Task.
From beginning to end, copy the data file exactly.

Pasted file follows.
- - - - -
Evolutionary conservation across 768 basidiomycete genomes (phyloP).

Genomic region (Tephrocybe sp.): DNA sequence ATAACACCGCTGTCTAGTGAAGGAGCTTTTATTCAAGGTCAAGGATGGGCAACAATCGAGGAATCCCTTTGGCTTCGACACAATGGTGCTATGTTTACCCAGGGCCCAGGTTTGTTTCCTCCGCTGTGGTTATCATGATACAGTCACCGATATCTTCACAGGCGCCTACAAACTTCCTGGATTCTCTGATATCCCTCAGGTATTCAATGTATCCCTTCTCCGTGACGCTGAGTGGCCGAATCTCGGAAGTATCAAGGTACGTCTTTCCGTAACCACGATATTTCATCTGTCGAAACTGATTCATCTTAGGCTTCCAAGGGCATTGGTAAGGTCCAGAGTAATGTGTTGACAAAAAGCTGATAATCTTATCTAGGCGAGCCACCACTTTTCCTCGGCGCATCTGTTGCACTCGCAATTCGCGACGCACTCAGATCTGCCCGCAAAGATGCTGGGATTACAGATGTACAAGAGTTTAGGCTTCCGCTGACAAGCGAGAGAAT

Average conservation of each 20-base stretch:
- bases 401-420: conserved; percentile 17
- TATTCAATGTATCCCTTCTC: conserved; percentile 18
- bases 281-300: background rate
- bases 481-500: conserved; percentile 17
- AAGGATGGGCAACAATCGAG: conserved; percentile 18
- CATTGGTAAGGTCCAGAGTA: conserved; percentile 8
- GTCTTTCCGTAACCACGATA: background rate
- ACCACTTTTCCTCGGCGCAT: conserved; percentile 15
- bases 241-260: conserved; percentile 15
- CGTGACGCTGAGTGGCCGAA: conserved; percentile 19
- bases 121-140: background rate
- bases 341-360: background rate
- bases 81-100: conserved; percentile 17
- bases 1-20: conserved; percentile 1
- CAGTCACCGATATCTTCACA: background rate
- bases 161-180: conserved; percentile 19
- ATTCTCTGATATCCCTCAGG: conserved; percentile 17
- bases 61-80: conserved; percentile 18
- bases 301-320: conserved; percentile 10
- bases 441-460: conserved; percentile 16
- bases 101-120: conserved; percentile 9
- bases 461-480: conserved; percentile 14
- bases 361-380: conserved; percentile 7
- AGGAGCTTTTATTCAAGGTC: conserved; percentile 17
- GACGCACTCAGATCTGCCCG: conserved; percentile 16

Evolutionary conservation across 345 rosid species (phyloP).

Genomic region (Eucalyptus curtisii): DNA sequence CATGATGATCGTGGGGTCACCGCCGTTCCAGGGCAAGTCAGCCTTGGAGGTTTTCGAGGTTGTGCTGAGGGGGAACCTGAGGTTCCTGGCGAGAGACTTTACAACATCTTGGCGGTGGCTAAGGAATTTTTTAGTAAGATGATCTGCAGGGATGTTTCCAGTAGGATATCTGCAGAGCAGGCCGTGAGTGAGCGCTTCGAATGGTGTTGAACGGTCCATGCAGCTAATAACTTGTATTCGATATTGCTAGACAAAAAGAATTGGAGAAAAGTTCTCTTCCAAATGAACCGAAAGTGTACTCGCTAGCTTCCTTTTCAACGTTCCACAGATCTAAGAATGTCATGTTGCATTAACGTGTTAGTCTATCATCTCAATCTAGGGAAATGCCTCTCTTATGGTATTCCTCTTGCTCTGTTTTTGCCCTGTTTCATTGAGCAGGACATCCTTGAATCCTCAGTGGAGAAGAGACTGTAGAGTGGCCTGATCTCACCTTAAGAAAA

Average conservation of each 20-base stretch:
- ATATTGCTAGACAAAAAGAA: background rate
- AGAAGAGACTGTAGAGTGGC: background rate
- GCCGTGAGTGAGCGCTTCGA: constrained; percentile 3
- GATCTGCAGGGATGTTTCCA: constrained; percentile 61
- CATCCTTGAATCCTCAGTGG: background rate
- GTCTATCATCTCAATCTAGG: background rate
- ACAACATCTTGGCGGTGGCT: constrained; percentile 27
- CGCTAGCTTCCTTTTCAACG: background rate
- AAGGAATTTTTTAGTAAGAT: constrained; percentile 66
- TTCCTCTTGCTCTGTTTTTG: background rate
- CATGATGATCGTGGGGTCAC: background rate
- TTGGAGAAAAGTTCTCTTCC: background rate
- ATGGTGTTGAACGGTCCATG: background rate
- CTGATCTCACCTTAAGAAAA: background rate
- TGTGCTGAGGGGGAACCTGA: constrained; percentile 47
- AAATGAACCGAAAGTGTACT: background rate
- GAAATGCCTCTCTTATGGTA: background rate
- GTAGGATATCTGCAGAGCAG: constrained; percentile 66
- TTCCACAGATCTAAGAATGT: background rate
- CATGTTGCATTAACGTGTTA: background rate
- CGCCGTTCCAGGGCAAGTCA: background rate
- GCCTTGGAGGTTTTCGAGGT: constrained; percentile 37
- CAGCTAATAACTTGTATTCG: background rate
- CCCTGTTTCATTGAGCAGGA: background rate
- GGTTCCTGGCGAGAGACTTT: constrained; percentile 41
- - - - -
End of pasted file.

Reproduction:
Evolutionary conservation across 768 basidiomycete genomes (phyloP).

Genomic region (Tephrocybe sp.): DNA sequence ATAACACCGCTGTCTAGTGAAGGAGCTTTTATTCAAGGTCAAGGATGGGCAACAATCGAGGAATCCCTTTGGCTTCGACACAATGGTGCTATGTTTACCCAGGGCCCAGGTTTGTTTCCTCCGCTGTGGTTATCATGATACAGTCACCGATATCTTCACAGGCGCCTACAAACTTCCTGGATTCTCTGATATCCCTCAGGTATTCAATGTATCCCTTCTCCGTGACGCTGAGTGGCCGAATCTCGGAAGTATCAAGGTACGTCTTTCCGTAACCACGATATTTCATCTGTCGAAACTGATTCATCTTAGGCTTCCAAGGGCATTGGTAAGGTCCAGAGTAATGTGTTGACAAAAAGCTGATAATCTTATCTAGGCGAGCCACCACTTTTCCTCGGCGCATCTGTTGCACTCGCAATTCGCGACGCACTCAGATCTGCCCGCAAAGATGCTGGGATTACAGATGTACAAGAGTTTAGGCTTCCGCTGACAAGCGAGAGAAT

Average conservation of each 20-base stretch:
- bases 401-420: conserved; percentile 17
- TATTCAATGTATCCCTTCTC: conserved; percentile 18
- bases 281-300: background rate
- bases 481-500: conserved; percentile 17
- AAGGATGGGCAACAATCGAG: conserved; percentile 18
- CATTGGTAAGGTCCAGAGTA: conserved; percentile 8
- GTCTTTCCGTAACCACGATA: background rate
- ACCACTTTTCCTCGGCGCAT: conserved; percentile 15
- bases 241-260: conserved; percentile 15
- CGTGACGCTGAGTGGCCGAA: conserved; percentile 19
- bases 121-140: background rate
- bases 341-360: background rate
- bases 81-100: conserved; percentile 17
- bases 1-20: conserved; percentile 1
- CAGTCACCGATATCTTCACA: background rate
- bases 161-180: conserved; percentile 19
- ATTCTCTGATATCCCTCAGG: conserved; percentile 17
- bases 61-80: conserved; percentile 18
- bases 301-320: conserved; percentile 10
- bases 441-460: conserved; percentile 16
- bases 101-120: conserved; percentile 9
- bases 461-480: conserved; percentile 14
- bases 361-380: conserved; percentile 7
- AGGAGCTTTTATTCAAGGTC: conserved; percentile 17
- GACGCACTCAGATCTGCCCG: conserved; percentile 16

Evolutionary conservation across 345 rosid species (phyloP).

Genomic region (Eucalyptus curtisii): DNA sequence CATGATGATCGTGGGGTCACCGCCGTTCCAGGGCAAGTCAGCCTTGGAGGTTTTCGAGGTTGTGCTGAGGGGGAACCTGAGGTTCCTGGCGAGAGACTTTACAACATCTTGGCGGTGGCTAAGGAATTTTTTAGTAAGATGATCTGCAGGGATGTTTCCAGTAGGATATCTGCAGAGCAGGCCGTGAGTGAGCGCTTCGAATGGTGTTGAACGGTCCATGCAGCTAATAACTTGTATTCGATATTGCTAGACAAAAAGAATTGGAGAAAAGTTCTCTTCCAAATGAACCGAAAGTGTACTCGCTAGCTTCCTTTTCAACGTTCCACAGATCTAAGAATGTCATGTTGCATTAACGTGTTAGTCTATCATCTCAATCTAGGGAAATGCCTCTCTTATGGTATTCCTCTTGCTCTGTTTTTGCCCTGTTTCATTGAGCAGGACATCCTTGAATCCTCAGTGGAGAAGAGACTGTAGAGTGGCCTGATCTCACCTTAAGAAAA

Average conservation of each 20-base stretch:
- ATATTGCTAGACAAAAAGAA: background rate
- AGAAGAGACTGTAGAGTGGC: background rate
- GCCGTGAGTGAGCGCTTCGA: constrained; percentile 3
- GATCTGCAGGGATGTTTCCA: constrained; percentile 61
- CATCCTTGAATCCTCAGTGG: background rate
- GTCTATCATCTCAATCTAGG: background rate
- ACAACATCTTGGCGGTGGCT: constrained; percentile 27
- CGCTAGCTTCCTTTTCAACG: background rate
- AAGGAATTTTTTAGTAAGAT: constrained; percentile 66
- TTCCTCTTGCTCTGTTTTTG: background rate
- CATGATGATCGTGGGGTCAC: background rate
- TTGGAGAAAAGTTCTCTTCC: background rate
- ATGGTGTTGAACGGTCCATG: background rate
- CTGATCTCACCTTAAGAAAA: background rate
- TGTGCTGAGGGGGAACCTGA: constrained; percentile 47
- AAATGAACCGAAAGTGTACT: background rate
- GAAATGCCTCTCTTATGGTA: background rate
- GTAGGATATCTGCAGAGCAG: constrained; percentile 66
- TTCCACAGATCTAAGAATGT: background rate
- CATGTTGCATTAACGTGTTA: background rate
- CGCCGTTCCAGGGCAAGTCA: background rate
- GCCTTGGAGGTTTTCGAGGT: constrained; percentile 37
- CAGCTAATAACTTGTATTCG: background rate
- CCCTGTTTCATTGAGCAGGA: background rate
- GGTTCCTGGCGAGAGACTTT: constrained; percentile 41